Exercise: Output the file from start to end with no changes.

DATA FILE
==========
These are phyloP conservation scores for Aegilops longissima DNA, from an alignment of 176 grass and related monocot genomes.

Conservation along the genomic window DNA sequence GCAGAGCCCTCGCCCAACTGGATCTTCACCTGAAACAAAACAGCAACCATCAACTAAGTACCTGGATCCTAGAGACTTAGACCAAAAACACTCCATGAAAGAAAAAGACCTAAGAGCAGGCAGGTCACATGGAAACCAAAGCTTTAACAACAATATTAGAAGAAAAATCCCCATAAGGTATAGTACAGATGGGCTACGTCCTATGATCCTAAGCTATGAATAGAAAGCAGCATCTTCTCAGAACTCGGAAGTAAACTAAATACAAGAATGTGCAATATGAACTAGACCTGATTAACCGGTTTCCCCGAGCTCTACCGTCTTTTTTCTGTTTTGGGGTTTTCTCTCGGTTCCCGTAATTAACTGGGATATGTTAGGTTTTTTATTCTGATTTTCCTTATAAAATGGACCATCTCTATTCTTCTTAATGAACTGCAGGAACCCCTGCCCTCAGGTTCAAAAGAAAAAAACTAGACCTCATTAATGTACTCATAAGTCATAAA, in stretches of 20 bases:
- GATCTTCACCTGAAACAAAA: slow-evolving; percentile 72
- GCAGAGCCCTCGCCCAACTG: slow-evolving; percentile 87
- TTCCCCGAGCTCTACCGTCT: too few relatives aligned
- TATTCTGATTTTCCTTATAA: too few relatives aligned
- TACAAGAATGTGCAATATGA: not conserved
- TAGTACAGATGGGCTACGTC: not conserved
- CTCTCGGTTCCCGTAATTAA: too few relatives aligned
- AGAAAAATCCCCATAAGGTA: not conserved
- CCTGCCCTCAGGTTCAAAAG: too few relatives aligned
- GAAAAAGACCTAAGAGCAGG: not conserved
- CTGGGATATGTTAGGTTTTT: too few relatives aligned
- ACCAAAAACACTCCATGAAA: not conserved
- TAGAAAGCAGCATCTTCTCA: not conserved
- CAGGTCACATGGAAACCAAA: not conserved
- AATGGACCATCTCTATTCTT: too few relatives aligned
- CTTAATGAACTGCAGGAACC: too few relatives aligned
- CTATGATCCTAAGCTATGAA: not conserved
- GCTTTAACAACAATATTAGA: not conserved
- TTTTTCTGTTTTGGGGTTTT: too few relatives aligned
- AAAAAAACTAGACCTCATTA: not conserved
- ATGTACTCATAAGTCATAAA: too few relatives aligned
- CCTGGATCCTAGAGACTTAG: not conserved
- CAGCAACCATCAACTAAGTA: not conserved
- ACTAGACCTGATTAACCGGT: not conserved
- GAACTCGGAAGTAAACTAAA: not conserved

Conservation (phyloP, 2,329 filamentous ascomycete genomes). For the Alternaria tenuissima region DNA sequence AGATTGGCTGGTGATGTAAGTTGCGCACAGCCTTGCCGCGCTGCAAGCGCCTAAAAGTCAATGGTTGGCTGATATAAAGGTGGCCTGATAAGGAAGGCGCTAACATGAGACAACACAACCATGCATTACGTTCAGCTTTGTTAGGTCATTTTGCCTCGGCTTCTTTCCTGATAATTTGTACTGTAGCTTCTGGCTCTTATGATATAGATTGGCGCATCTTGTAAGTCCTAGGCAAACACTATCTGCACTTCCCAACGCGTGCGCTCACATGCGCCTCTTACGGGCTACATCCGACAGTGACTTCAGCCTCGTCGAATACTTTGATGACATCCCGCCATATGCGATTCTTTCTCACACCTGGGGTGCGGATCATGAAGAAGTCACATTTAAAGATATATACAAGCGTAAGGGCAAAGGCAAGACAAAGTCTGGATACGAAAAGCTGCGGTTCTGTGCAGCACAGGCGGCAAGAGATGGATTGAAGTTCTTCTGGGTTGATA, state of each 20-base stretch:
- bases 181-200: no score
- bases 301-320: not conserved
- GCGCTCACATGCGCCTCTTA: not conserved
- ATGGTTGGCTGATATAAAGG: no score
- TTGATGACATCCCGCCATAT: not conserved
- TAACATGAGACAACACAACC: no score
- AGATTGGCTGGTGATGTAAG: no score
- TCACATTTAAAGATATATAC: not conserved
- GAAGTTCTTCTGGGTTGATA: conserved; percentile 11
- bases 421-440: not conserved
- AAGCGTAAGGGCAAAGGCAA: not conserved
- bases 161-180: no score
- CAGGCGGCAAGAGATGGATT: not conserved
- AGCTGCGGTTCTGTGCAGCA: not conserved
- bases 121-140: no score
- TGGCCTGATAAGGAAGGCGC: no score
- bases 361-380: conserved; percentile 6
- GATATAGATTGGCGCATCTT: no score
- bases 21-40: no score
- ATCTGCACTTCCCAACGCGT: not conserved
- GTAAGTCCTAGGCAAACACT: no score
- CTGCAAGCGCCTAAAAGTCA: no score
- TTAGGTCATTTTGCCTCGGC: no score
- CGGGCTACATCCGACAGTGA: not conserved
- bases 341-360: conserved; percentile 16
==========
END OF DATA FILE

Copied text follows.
These are phyloP conservation scores for Aegilops longissima DNA, from an alignment of 176 grass and related monocot genomes.

Conservation along the genomic window DNA sequence GCAGAGCCCTCGCCCAACTGGATCTTCACCTGAAACAAAACAGCAACCATCAACTAAGTACCTGGATCCTAGAGACTTAGACCAAAAACACTCCATGAAAGAAAAAGACCTAAGAGCAGGCAGGTCACATGGAAACCAAAGCTTTAACAACAATATTAGAAGAAAAATCCCCATAAGGTATAGTACAGATGGGCTACGTCCTATGATCCTAAGCTATGAATAGAAAGCAGCATCTTCTCAGAACTCGGAAGTAAACTAAATACAAGAATGTGCAATATGAACTAGACCTGATTAACCGGTTTCCCCGAGCTCTACCGTCTTTTTTCTGTTTTGGGGTTTTCTCTCGGTTCCCGTAATTAACTGGGATATGTTAGGTTTTTTATTCTGATTTTCCTTATAAAATGGACCATCTCTATTCTTCTTAATGAACTGCAGGAACCCCTGCCCTCAGGTTCAAAAGAAAAAAACTAGACCTCATTAATGTACTCATAAGTCATAAA, in stretches of 20 bases:
- GATCTTCACCTGAAACAAAA: slow-evolving; percentile 72
- GCAGAGCCCTCGCCCAACTG: slow-evolving; percentile 87
- TTCCCCGAGCTCTACCGTCT: too few relatives aligned
- TATTCTGATTTTCCTTATAA: too few relatives aligned
- TACAAGAATGTGCAATATGA: not conserved
- TAGTACAGATGGGCTACGTC: not conserved
- CTCTCGGTTCCCGTAATTAA: too few relatives aligned
- AGAAAAATCCCCATAAGGTA: not conserved
- CCTGCCCTCAGGTTCAAAAG: too few relatives aligned
- GAAAAAGACCTAAGAGCAGG: not conserved
- CTGGGATATGTTAGGTTTTT: too few relatives aligned
- ACCAAAAACACTCCATGAAA: not conserved
- TAGAAAGCAGCATCTTCTCA: not conserved
- CAGGTCACATGGAAACCAAA: not conserved
- AATGGACCATCTCTATTCTT: too few relatives aligned
- CTTAATGAACTGCAGGAACC: too few relatives aligned
- CTATGATCCTAAGCTATGAA: not conserved
- GCTTTAACAACAATATTAGA: not conserved
- TTTTTCTGTTTTGGGGTTTT: too few relatives aligned
- AAAAAAACTAGACCTCATTA: not conserved
- ATGTACTCATAAGTCATAAA: too few relatives aligned
- CCTGGATCCTAGAGACTTAG: not conserved
- CAGCAACCATCAACTAAGTA: not conserved
- ACTAGACCTGATTAACCGGT: not conserved
- GAACTCGGAAGTAAACTAAA: not conserved

Conservation (phyloP, 2,329 filamentous ascomycete genomes). For the Alternaria tenuissima region DNA sequence AGATTGGCTGGTGATGTAAGTTGCGCACAGCCTTGCCGCGCTGCAAGCGCCTAAAAGTCAATGGTTGGCTGATATAAAGGTGGCCTGATAAGGAAGGCGCTAACATGAGACAACACAACCATGCATTACGTTCAGCTTTGTTAGGTCATTTTGCCTCGGCTTCTTTCCTGATAATTTGTACTGTAGCTTCTGGCTCTTATGATATAGATTGGCGCATCTTGTAAGTCCTAGGCAAACACTATCTGCACTTCCCAACGCGTGCGCTCACATGCGCCTCTTACGGGCTACATCCGACAGTGACTTCAGCCTCGTCGAATACTTTGATGACATCCCGCCATATGCGATTCTTTCTCACACCTGGGGTGCGGATCATGAAGAAGTCACATTTAAAGATATATACAAGCGTAAGGGCAAAGGCAAGACAAAGTCTGGATACGAAAAGCTGCGGTTCTGTGCAGCACAGGCGGCAAGAGATGGATTGAAGTTCTTCTGGGTTGATA, state of each 20-base stretch:
- bases 181-200: no score
- bases 301-320: not conserved
- GCGCTCACATGCGCCTCTTA: not conserved
- ATGGTTGGCTGATATAAAGG: no score
- TTGATGACATCCCGCCATAT: not conserved
- TAACATGAGACAACACAACC: no score
- AGATTGGCTGGTGATGTAAG: no score
- TCACATTTAAAGATATATAC: not conserved
- GAAGTTCTTCTGGGTTGATA: conserved; percentile 11
- bases 421-440: not conserved
- AAGCGTAAGGGCAAAGGCAA: not conserved
- bases 161-180: no score
- CAGGCGGCAAGAGATGGATT: not conserved
- AGCTGCGGTTCTGTGCAGCA: not conserved
- bases 121-140: no score
- TGGCCTGATAAGGAAGGCGC: no score
- bases 361-380: conserved; percentile 6
- GATATAGATTGGCGCATCTT: no score
- bases 21-40: no score
- ATCTGCACTTCCCAACGCGT: not conserved
- GTAAGTCCTAGGCAAACACT: no score
- CTGCAAGCGCCTAAAAGTCA: no score
- TTAGGTCATTTTGCCTCGGC: no score
- CGGGCTACATCCGACAGTGA: not conserved
- bases 341-360: conserved; percentile 16